- Associated Press - Sunday, April 16, 2017

RAPID CITY, S.D. (AP) - Though the 20-year mountain pine beetle epidemic in Black Hills National Forest in western South Dakota has ended, U.S. Forest Service officials plan to continue fighting against the tree-killing insects.

The Rapid City Journal (https://bit.ly/2nV6qAg) reported that a new effort has begun called the Black Hills Resilient Landscapes Project. If the project is approved, forest managers will spend the next decade improving forest conditions by removing dead trees, igniting controlled burns and churning patches of soil to encourage new tree growth. Another major focus is adding a variety of tree types to the forest so prevent the spread of the beetles.

“We’re really investing in the long-term health and resiliency of the forest,” said project manager Anne Davy.

The beetles have been plaguing the Black Hills since 1997. Almost 450,000 acres have been affected. That is more than one-third of the national forest.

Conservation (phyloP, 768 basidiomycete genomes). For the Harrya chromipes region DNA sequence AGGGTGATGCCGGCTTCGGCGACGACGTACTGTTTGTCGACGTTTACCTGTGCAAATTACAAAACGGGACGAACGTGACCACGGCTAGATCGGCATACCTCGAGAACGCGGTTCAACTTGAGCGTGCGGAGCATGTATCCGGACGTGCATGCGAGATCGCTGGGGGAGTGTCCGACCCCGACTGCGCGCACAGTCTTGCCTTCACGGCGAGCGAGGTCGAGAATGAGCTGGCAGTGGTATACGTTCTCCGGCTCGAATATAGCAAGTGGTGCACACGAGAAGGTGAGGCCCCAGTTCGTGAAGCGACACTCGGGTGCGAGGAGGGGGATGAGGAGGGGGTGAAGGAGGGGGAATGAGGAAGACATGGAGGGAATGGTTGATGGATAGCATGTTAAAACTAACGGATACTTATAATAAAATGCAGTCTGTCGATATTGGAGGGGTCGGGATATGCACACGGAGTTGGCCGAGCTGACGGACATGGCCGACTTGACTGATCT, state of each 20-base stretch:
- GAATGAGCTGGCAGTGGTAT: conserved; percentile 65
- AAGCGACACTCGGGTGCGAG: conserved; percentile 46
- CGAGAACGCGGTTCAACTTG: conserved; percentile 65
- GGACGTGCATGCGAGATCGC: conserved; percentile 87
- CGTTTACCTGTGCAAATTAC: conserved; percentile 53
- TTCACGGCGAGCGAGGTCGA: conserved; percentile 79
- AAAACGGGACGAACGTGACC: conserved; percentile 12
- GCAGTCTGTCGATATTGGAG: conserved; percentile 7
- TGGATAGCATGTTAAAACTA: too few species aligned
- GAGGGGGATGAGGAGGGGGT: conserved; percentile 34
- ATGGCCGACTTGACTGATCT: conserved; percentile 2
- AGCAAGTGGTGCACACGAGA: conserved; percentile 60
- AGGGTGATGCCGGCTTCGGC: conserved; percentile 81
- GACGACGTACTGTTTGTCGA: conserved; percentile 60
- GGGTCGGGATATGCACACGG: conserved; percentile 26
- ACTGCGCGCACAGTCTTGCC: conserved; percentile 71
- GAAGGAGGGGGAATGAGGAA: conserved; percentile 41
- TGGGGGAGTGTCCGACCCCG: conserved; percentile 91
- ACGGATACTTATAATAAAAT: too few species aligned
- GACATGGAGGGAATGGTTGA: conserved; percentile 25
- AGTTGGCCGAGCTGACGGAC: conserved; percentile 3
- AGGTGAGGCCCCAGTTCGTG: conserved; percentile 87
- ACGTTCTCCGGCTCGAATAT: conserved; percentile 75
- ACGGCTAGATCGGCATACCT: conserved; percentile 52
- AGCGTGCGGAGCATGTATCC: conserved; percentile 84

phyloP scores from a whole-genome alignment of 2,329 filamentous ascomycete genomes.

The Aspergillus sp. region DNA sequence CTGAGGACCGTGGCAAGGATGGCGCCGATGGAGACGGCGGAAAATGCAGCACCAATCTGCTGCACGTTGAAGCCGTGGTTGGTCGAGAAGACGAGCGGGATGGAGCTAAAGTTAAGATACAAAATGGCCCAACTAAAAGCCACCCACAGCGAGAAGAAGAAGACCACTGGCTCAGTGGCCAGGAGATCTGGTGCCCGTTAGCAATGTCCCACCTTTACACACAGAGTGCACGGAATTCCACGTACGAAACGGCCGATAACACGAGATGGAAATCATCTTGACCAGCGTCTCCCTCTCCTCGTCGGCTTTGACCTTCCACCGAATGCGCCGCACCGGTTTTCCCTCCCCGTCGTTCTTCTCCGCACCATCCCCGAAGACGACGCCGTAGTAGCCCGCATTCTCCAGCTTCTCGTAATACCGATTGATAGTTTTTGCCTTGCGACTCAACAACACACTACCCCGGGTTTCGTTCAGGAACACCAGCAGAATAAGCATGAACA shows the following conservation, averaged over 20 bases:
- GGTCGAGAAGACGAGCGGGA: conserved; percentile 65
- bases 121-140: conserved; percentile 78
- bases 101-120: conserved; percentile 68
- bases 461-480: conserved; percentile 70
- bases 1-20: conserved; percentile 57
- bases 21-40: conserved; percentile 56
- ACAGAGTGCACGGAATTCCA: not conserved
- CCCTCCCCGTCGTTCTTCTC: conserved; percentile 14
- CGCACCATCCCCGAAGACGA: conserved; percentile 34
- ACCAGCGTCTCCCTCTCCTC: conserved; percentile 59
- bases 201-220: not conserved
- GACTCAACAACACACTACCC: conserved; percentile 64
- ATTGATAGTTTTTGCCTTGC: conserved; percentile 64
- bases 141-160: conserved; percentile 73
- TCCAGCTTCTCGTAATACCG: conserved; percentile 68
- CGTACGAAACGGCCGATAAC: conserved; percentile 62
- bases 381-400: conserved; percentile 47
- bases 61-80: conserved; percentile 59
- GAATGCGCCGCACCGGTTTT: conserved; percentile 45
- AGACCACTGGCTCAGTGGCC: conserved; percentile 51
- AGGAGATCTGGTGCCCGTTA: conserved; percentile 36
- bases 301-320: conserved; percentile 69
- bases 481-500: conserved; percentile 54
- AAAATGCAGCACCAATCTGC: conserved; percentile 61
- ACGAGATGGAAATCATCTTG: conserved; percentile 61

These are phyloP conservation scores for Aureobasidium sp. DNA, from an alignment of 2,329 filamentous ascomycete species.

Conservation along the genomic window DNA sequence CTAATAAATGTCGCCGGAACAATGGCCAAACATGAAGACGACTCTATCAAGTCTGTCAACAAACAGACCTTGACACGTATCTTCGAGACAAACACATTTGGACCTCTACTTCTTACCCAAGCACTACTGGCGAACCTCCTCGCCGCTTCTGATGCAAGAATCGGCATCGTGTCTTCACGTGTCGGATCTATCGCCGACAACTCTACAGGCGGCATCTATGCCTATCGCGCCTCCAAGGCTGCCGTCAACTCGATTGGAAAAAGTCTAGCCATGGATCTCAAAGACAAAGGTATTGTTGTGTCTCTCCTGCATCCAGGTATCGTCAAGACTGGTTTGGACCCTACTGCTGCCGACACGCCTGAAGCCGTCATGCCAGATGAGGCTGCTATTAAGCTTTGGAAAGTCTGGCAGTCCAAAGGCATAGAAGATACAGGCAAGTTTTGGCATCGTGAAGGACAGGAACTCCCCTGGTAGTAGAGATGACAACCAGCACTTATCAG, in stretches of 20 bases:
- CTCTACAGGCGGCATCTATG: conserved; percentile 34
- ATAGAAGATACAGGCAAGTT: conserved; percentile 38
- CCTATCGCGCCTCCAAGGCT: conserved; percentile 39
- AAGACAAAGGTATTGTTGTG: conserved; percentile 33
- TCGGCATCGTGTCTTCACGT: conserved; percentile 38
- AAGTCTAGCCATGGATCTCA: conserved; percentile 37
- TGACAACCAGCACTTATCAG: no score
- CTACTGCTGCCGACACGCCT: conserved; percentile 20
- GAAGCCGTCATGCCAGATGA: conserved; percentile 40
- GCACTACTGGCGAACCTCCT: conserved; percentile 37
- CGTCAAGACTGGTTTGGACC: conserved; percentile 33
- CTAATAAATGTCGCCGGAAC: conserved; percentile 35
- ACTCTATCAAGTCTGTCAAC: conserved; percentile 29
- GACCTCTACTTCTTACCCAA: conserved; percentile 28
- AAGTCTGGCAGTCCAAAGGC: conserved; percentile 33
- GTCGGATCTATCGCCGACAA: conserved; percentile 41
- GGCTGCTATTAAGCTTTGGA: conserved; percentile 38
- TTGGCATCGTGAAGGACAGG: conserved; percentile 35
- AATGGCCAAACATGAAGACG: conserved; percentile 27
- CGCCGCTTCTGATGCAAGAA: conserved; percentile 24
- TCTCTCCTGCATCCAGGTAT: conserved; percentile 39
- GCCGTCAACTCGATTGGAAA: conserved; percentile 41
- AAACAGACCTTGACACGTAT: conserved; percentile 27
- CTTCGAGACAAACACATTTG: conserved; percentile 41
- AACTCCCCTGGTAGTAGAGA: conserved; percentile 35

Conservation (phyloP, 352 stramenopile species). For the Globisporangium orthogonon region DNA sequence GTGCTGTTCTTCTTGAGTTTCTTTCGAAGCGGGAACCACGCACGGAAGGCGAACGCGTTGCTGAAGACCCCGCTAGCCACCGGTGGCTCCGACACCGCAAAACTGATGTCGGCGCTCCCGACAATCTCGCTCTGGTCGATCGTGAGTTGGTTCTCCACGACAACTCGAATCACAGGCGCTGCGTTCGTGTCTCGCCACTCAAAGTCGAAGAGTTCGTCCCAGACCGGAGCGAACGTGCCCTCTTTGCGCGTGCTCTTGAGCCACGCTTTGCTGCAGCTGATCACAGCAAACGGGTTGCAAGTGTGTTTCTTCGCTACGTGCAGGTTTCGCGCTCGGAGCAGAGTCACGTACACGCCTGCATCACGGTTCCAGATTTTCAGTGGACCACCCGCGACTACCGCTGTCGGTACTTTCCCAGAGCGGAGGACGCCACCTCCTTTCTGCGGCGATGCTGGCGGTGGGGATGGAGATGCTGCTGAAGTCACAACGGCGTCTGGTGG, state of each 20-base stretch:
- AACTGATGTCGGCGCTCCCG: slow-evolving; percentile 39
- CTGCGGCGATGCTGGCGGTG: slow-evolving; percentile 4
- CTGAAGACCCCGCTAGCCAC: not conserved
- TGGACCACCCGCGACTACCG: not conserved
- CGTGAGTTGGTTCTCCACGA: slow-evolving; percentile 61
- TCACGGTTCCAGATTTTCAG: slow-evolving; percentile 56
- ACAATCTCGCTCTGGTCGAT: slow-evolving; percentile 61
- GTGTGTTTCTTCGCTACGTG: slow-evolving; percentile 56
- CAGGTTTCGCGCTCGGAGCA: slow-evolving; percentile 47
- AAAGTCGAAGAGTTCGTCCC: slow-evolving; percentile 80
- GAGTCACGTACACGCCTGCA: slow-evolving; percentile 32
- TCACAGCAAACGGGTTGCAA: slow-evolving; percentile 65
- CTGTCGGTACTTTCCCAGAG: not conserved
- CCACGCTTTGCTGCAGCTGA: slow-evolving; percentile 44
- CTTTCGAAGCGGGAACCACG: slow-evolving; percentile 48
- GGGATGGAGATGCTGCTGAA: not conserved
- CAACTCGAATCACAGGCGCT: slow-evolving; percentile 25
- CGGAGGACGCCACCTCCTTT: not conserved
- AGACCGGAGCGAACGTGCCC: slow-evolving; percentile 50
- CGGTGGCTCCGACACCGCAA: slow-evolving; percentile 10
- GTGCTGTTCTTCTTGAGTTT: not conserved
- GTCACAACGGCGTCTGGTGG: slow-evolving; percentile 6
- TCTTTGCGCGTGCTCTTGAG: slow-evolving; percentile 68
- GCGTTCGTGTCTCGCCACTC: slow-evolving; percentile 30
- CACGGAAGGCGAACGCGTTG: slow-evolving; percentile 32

“When the infestation was so bad, we just needed to stop it,” Davy said. “We went out and dealt with that, and now we need to start moving things back in the right direction.”



The beetles are black in color and roughly the size of a grain of rice. They burrow through the bark of pine trees and can cause a tree to turn brown and die within a year with its harmful fungus and hungry larvae.

Millions of federal, state and private dollars have been spent over the past two decades to fight the beetle epidemic.

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Information from: Rapid City Journal, https://www.rapidcityjournal.com

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